when is ‘a received truth’ not ‘an entrenched dogma’?

lynn gwyst’s advice for young readers

nicholas ostler’s book, ’empires of the word – a language history of the world’ comes with glowing reviews from all the important newspapers, and ostler’s qualifications are, on the surface, impeccable according to early 21st century academic standards, out-moded as we all know those standards are. and he’s right when he says that ‘the interplay of languages is an aspect of history that has too long been neglected’. but, wrong as current models of language history are, my darlings, being based on the biblical chronologies which are academically unsustainable if you think carefully about it, this history is as badly flawed as any written in the past. 

here’s a gorgeous little quote from the preface (page xxi). sorry about the holes. J

‘ it is a received truth. . . that in the roman empire the west was administered in latin, the east in greek, and the greek administration lasted for many centuries more than the latin: how surprising. . . that . . . latin survived (the collapse of the empire) . . . but greek largely evaporated within a couple of generations. ‘

now rotflmao is not an academic comment, so i shall withhold it. i shall simply get up off the f and find and reinstall my a and find my way back to the podium to continue the lecture.

‘a received truth’ ?!!! without going too far into the exquisitely serious difficulties that plague the defining of the word ‘truth’, and without any claim to hermeneutical certainty (herman’s still doing serious time for heresy in the dungeons of ogsford, beneath the clammy catacombs lined with ancient oaken shelves rotting spongily beneath their groaning loads of hide-bound books, in many-towered academica ), he clearly (herman would say ‘prolly’) meant ‘firmly-held belief’ ‘article of faith’ or ‘entrenched dogma’, not ‘truth’.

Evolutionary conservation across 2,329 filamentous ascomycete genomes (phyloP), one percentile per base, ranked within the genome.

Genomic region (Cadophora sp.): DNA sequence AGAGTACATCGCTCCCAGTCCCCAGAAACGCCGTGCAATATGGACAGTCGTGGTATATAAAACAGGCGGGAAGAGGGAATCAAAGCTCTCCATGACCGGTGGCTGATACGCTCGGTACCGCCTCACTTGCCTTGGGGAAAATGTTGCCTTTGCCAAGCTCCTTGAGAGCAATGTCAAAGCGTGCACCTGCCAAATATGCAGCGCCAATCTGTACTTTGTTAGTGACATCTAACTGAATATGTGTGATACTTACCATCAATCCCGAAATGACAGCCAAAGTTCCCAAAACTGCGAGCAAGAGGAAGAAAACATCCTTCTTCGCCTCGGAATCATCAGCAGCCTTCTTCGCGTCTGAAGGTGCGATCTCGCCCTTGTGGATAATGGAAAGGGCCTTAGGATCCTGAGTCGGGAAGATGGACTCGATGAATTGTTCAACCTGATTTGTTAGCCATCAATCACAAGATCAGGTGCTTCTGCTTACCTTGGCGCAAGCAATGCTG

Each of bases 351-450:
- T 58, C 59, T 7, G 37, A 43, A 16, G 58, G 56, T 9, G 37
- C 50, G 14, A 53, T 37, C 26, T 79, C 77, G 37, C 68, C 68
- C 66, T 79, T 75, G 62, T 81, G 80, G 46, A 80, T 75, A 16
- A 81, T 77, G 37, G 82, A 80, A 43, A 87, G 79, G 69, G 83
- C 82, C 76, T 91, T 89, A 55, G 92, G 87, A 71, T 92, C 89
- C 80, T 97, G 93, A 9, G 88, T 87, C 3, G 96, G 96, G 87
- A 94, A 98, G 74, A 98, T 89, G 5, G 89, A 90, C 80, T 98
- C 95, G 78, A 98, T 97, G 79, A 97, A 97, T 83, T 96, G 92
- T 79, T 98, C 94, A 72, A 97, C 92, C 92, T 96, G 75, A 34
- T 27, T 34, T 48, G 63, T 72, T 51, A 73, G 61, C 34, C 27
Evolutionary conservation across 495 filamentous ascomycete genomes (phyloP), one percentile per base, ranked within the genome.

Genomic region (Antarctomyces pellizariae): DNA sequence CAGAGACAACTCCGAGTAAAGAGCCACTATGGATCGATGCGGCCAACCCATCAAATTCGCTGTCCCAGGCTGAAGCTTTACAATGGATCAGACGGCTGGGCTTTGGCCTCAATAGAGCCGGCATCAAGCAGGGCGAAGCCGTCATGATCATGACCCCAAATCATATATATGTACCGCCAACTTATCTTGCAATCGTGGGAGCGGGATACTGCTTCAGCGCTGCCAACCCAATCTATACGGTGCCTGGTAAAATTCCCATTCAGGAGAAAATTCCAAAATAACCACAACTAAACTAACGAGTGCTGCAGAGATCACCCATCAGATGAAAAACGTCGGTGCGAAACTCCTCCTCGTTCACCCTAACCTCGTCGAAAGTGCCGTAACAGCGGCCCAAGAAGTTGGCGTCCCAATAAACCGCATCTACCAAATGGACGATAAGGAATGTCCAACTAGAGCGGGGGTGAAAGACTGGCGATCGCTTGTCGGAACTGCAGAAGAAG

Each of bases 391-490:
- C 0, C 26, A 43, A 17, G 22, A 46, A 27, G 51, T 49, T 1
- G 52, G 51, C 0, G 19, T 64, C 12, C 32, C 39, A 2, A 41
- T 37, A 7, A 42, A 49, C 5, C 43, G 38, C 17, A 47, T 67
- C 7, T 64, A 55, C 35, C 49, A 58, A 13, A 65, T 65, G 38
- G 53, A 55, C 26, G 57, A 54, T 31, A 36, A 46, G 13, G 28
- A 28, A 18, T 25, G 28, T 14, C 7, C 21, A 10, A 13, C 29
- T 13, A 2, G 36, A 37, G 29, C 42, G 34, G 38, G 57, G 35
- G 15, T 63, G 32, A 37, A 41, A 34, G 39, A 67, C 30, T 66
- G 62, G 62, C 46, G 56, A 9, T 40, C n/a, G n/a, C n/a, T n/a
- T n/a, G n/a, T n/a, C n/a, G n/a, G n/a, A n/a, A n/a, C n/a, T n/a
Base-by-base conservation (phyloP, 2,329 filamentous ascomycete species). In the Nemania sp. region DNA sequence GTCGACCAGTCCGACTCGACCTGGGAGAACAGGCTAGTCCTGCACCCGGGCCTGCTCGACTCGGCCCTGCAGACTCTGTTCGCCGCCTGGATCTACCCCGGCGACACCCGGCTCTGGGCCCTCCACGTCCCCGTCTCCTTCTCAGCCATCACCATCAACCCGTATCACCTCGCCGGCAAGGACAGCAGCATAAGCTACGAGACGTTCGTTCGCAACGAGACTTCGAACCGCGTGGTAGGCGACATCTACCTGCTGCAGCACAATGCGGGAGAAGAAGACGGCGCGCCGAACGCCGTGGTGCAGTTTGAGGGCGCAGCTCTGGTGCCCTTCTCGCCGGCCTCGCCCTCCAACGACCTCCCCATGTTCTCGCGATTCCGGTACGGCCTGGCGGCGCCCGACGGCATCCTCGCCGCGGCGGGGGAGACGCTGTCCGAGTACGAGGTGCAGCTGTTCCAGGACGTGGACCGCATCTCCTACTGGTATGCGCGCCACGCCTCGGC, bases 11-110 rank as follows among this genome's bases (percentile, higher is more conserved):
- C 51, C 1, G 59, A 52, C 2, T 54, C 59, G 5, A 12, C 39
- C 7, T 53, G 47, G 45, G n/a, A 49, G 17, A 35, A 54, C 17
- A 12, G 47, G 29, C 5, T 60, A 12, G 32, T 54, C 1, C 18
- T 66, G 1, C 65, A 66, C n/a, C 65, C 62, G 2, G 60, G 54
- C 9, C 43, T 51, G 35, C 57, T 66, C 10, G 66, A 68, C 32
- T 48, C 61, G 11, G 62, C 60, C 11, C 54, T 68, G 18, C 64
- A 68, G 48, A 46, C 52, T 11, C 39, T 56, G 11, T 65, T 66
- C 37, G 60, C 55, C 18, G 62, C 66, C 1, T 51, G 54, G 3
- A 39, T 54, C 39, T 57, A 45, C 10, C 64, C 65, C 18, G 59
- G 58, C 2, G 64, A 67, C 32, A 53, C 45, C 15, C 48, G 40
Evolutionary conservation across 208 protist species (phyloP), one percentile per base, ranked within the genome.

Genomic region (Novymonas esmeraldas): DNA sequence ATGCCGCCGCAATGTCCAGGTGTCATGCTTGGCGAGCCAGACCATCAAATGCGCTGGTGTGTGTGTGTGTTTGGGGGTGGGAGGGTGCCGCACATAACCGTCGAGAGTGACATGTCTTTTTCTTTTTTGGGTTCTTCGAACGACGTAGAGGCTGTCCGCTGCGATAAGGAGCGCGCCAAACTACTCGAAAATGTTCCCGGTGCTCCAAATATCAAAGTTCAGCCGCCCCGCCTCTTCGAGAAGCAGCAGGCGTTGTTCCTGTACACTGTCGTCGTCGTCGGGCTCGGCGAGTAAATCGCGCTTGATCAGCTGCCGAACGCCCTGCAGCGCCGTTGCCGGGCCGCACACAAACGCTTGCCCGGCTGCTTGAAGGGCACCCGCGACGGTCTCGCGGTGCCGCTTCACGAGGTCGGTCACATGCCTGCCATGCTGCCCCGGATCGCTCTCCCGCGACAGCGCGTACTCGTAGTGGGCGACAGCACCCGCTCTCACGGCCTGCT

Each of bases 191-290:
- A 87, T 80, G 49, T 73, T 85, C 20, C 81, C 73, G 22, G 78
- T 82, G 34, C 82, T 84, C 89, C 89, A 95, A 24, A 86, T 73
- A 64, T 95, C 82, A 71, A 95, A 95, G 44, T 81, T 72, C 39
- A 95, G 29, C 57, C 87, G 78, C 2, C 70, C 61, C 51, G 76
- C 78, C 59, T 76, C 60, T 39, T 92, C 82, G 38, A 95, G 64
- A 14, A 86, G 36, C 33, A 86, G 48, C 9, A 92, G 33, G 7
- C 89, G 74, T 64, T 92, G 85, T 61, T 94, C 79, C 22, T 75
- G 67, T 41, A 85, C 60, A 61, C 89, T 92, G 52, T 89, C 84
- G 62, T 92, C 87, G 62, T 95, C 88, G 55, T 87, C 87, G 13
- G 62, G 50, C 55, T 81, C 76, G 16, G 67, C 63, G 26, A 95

it is sad that students doing linguistics aren’t force-fed little epistemological gems like that, and great chunks of academica vera for breakfast along with their oh so comical chromosomes in academia. L a scholar should be able to distinguish between a truth and a cherished notion.
how is this ‘truth’ received? usually via the much-structured, majestically-traditioned, ecclesiastically- conditioned, primarily western european education system. to which kudos! blessed be it! hang on in there!

and whence came this ‘received truth’? not hard, mes enfants: from studies of old texts.

now old texts are those written in old-fashioned languages and forms of languages, and while it’s certain that all manner of changes will happen in any evolving language cloud over time, especially in troubled times, it is very difficult to trace them, and all the worse when all you’ve got is a few mouldy tomes left by the tinily elite and linguistically a-typical literati, and rediscovered by who knows who and when and even where and under what circumstances, (see don quixote for eye-witness accounts of book-salvaging and entertaining insights into renaissance hermeneutica and the translation and distribution of books yn termyn eus passyes) and it’s all done by linguists in an intense exchange with historians and none of them trained at all at all at all in hermeneutics. let’s hope this is changing. J

given the total, ardent, militant devotion some scholars seem to have to the results of these studies, which build upon without testing the foundations laid down by renaissance, medieval and earlier texts, (there i’ve said it)

,

i have unsubscribed. i’m taking the academically (practically) unprecedented step of thinking for myself. learning not just from inevitably flawed and annually superceded textbooks and books written by academics for the general public (which anyway get used for textbooks as any student of linguistics knows), but from any and every source that might yield insight relevant and revealing. even ostler’s empires of the word is capable of providing access points for extending my own research.

i’ll share it with you as we go. won’t it be fun when we look at the next bit of the sentence?

and no i’m not welsh. i’m an entirely fictitious character invented for fun and frolic by wyldwyverne aka vyvyan ogma wyverne formerly, um, er, oooh, now that’s going back a bit. . . and she’s by a mainly – munster irishman out of cockney mongrelry with a dash of the cornovian den/dane/ duine – tá ‘chuile short ann! but bred in the colonies of oz and resident there amid lizards and crows and largish mobs of human-sized, human-eyed, highly-intelligent kangaroos.

 

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